June 11, 2020. Life / Nature’s Solutions to Climate Change
Cyril F. Kormos, Shyla Raghav, Carlos Manuel Rodriguez, Russell A. Mittermeier, Brendan Mackey, Wes Sechrest
Mangrove forests are vital coastal ecosystems. Many species of invertebrates, fish, amphibians, birds, reptiles, and mammals find shelter inside these forests. White-tailed deer, sea turtles, caimans, crocodiles, manatees, Bengal tigers, blue-billed curassow, and black clams are among some of the most endangered species found living within these coastal forests.
Millions of people depend on mangrove forests. Mangroves provide some of the world’s most vulnerable communities with critical sources of food security, fishery resources, and income, and act as a shield from natural disasters such as hurricanes and tsunamis. They reduce the impact of sea level rise by building up the coastline as they grow and protecting land from erosion.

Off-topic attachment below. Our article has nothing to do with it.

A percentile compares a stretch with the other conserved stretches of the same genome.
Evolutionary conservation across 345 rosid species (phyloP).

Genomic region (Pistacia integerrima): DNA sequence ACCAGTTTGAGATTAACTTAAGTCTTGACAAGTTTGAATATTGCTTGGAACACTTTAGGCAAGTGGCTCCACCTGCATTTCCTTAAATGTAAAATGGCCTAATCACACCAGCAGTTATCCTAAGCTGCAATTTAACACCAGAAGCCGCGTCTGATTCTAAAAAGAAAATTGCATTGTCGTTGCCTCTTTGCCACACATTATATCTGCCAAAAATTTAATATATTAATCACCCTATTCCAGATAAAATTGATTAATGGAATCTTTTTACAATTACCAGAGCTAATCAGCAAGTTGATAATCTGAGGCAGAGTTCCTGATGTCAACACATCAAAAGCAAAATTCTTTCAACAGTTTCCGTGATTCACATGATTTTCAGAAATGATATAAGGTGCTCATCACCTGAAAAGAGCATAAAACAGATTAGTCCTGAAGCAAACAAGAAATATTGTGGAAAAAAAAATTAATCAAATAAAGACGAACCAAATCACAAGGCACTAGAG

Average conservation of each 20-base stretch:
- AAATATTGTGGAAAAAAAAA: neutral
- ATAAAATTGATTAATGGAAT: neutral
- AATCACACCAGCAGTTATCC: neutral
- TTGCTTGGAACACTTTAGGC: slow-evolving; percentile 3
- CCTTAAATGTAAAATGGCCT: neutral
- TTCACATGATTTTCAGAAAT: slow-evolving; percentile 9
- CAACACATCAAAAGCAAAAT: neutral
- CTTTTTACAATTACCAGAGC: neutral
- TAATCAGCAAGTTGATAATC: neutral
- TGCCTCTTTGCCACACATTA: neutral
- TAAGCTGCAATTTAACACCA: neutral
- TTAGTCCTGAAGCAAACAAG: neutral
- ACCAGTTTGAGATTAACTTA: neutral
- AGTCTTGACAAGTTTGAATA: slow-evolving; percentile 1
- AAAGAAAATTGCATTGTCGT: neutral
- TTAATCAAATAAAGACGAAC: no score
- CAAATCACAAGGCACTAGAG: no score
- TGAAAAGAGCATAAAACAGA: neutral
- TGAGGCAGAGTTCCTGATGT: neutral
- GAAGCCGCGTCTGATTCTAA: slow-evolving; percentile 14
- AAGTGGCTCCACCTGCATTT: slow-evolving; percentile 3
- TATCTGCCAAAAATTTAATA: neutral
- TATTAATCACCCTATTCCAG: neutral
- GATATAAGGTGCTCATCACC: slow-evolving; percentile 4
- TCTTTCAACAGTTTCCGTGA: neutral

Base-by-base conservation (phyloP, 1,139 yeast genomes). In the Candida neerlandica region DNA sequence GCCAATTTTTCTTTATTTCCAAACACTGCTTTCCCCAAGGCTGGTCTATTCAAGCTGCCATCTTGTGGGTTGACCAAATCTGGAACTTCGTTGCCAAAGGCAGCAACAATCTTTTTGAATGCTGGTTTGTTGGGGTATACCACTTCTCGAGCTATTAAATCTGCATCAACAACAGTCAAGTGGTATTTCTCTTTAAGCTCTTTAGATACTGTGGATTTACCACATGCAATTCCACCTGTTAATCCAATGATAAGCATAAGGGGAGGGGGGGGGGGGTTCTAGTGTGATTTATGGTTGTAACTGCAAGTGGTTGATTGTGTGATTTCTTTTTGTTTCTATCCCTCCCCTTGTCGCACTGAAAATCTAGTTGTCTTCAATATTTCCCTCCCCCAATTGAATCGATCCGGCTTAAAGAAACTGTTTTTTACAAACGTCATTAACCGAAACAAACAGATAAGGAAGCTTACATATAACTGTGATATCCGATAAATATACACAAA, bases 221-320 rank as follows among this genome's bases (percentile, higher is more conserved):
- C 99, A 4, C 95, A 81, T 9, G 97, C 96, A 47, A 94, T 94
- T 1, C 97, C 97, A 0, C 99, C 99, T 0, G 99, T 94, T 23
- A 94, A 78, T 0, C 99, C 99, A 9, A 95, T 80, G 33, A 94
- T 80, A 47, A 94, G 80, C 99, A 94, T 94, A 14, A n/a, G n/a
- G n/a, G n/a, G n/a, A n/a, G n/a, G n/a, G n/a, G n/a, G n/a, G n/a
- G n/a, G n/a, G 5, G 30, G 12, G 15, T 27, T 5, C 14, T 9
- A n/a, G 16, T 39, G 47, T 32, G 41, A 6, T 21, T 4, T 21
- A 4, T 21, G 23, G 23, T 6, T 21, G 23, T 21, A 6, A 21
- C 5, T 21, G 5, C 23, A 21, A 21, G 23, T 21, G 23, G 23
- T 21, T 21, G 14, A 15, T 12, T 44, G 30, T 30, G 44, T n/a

The most important value of mangroves may be their role in addressing climate change. Mangrove forests remove up to four times more carbon from the atmosphere and ocean per hectare than terrestrial forests.
Halting ongoing mangrove loss and restoring mangrove forests globally provides a unique opportunity to simultaneously combat climate change while helping millions of people adapt to the impacts.
This is an excerpt from the CEMEX Nature Series Book “Nature’s Solutions to Climate Change” (2019)